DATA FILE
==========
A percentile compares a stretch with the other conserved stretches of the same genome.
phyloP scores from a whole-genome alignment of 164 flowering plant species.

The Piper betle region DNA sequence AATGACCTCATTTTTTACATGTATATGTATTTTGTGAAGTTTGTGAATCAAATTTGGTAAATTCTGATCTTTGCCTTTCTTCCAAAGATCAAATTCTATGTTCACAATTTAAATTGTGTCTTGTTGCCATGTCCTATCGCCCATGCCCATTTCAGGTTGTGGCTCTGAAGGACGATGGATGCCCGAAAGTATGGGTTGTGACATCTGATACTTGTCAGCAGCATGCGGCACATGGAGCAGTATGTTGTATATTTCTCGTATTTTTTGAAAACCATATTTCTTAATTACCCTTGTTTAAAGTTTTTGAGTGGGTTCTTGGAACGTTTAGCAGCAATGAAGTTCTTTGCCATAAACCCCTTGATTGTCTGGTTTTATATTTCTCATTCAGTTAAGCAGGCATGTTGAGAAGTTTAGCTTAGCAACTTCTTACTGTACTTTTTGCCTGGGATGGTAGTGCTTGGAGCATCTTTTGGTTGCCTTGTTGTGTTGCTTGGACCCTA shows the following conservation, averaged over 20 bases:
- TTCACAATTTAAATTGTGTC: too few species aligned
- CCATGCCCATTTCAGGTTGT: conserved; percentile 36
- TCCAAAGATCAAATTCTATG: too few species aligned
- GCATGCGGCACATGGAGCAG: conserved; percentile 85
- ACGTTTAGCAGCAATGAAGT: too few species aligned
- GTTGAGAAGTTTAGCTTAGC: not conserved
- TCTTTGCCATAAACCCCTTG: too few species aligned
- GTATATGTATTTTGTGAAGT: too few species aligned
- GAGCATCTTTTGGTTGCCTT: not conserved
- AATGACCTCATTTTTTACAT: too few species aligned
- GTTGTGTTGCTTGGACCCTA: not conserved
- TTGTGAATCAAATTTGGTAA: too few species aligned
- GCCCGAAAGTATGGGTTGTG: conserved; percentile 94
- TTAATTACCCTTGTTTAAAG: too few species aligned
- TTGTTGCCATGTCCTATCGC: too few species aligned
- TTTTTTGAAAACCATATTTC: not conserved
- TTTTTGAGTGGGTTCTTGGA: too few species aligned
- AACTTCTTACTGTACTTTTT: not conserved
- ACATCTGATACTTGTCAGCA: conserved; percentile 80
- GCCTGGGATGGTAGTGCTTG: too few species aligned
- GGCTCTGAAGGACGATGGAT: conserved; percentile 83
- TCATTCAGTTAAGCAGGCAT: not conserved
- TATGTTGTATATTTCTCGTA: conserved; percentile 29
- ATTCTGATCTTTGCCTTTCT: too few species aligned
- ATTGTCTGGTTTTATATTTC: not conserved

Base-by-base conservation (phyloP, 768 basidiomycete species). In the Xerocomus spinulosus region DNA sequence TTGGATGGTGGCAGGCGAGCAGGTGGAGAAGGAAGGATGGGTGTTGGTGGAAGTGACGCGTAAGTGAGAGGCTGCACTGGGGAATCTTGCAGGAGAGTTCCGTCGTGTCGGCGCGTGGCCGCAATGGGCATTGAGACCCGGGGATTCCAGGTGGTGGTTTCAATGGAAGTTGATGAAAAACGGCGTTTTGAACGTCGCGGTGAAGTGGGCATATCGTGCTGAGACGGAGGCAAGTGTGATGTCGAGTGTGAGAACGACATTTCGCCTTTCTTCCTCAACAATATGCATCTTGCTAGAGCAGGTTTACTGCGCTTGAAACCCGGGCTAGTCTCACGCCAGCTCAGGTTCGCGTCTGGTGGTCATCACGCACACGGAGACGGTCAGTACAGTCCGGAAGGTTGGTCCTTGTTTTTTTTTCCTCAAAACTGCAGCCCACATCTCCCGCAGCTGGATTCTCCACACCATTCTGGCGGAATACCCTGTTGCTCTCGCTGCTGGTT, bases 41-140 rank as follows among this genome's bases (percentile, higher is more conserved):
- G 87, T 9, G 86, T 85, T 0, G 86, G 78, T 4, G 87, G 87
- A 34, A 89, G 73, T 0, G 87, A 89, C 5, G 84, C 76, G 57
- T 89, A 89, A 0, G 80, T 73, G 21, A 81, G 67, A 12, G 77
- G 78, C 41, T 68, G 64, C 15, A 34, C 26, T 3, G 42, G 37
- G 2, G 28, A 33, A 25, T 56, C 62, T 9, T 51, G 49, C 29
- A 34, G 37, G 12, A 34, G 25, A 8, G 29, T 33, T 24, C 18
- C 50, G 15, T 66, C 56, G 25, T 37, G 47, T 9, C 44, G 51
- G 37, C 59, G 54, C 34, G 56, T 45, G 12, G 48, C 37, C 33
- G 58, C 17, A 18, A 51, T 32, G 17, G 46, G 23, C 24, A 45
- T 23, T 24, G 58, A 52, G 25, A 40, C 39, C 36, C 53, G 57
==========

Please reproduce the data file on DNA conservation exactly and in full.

A percentile compares a stretch with the other conserved stretches of the same genome.
phyloP scores from a whole-genome alignment of 164 flowering plant species.

The Piper betle region DNA sequence AATGACCTCATTTTTTACATGTATATGTATTTTGTGAAGTTTGTGAATCAAATTTGGTAAATTCTGATCTTTGCCTTTCTTCCAAAGATCAAATTCTATGTTCACAATTTAAATTGTGTCTTGTTGCCATGTCCTATCGCCCATGCCCATTTCAGGTTGTGGCTCTGAAGGACGATGGATGCCCGAAAGTATGGGTTGTGACATCTGATACTTGTCAGCAGCATGCGGCACATGGAGCAGTATGTTGTATATTTCTCGTATTTTTTGAAAACCATATTTCTTAATTACCCTTGTTTAAAGTTTTTGAGTGGGTTCTTGGAACGTTTAGCAGCAATGAAGTTCTTTGCCATAAACCCCTTGATTGTCTGGTTTTATATTTCTCATTCAGTTAAGCAGGCATGTTGAGAAGTTTAGCTTAGCAACTTCTTACTGTACTTTTTGCCTGGGATGGTAGTGCTTGGAGCATCTTTTGGTTGCCTTGTTGTGTTGCTTGGACCCTA shows the following conservation, averaged over 20 bases:
- TTCACAATTTAAATTGTGTC: too few species aligned
- CCATGCCCATTTCAGGTTGT: conserved; percentile 36
- TCCAAAGATCAAATTCTATG: too few species aligned
- GCATGCGGCACATGGAGCAG: conserved; percentile 85
- ACGTTTAGCAGCAATGAAGT: too few species aligned
- GTTGAGAAGTTTAGCTTAGC: not conserved
- TCTTTGCCATAAACCCCTTG: too few species aligned
- GTATATGTATTTTGTGAAGT: too few species aligned
- GAGCATCTTTTGGTTGCCTT: not conserved
- AATGACCTCATTTTTTACAT: too few species aligned
- GTTGTGTTGCTTGGACCCTA: not conserved
- TTGTGAATCAAATTTGGTAA: too few species aligned
- GCCCGAAAGTATGGGTTGTG: conserved; percentile 94
- TTAATTACCCTTGTTTAAAG: too few species aligned
- TTGTTGCCATGTCCTATCGC: too few species aligned
- TTTTTTGAAAACCATATTTC: not conserved
- TTTTTGAGTGGGTTCTTGGA: too few species aligned
- AACTTCTTACTGTACTTTTT: not conserved
- ACATCTGATACTTGTCAGCA: conserved; percentile 80
- GCCTGGGATGGTAGTGCTTG: too few species aligned
- GGCTCTGAAGGACGATGGAT: conserved; percentile 83
- TCATTCAGTTAAGCAGGCAT: not conserved
- TATGTTGTATATTTCTCGTA: conserved; percentile 29
- ATTCTGATCTTTGCCTTTCT: too few species aligned
- ATTGTCTGGTTTTATATTTC: not conserved

Base-by-base conservation (phyloP, 768 basidiomycete species). In the Xerocomus spinulosus region DNA sequence TTGGATGGTGGCAGGCGAGCAGGTGGAGAAGGAAGGATGGGTGTTGGTGGAAGTGACGCGTAAGTGAGAGGCTGCACTGGGGAATCTTGCAGGAGAGTTCCGTCGTGTCGGCGCGTGGCCGCAATGGGCATTGAGACCCGGGGATTCCAGGTGGTGGTTTCAATGGAAGTTGATGAAAAACGGCGTTTTGAACGTCGCGGTGAAGTGGGCATATCGTGCTGAGACGGAGGCAAGTGTGATGTCGAGTGTGAGAACGACATTTCGCCTTTCTTCCTCAACAATATGCATCTTGCTAGAGCAGGTTTACTGCGCTTGAAACCCGGGCTAGTCTCACGCCAGCTCAGGTTCGCGTCTGGTGGTCATCACGCACACGGAGACGGTCAGTACAGTCCGGAAGGTTGGTCCTTGTTTTTTTTTCCTCAAAACTGCAGCCCACATCTCCCGCAGCTGGATTCTCCACACCATTCTGGCGGAATACCCTGTTGCTCTCGCTGCTGGTT, bases 41-140 rank as follows among this genome's bases (percentile, higher is more conserved):
- G 87, T 9, G 86, T 85, T 0, G 86, G 78, T 4, G 87, G 87
- A 34, A 89, G 73, T 0, G 87, A 89, C 5, G 84, C 76, G 57
- T 89, A 89, A 0, G 80, T 73, G 21, A 81, G 67, A 12, G 77
- G 78, C 41, T 68, G 64, C 15, A 34, C 26, T 3, G 42, G 37
- G 2, G 28, A 33, A 25, T 56, C 62, T 9, T 51, G 49, C 29
- A 34, G 37, G 12, A 34, G 25, A 8, G 29, T 33, T 24, C 18
- C 50, G 15, T 66, C 56, G 25, T 37, G 47, T 9, C 44, G 51
- G 37, C 59, G 54, C 34, G 56, T 45, G 12, G 48, C 37, C 33
- G 58, C 17, A 18, A 51, T 32, G 17, G 46, G 23, C 24, A 45
- T 23, T 24, G 58, A 52, G 25, A 40, C 39, C 36, C 53, G 57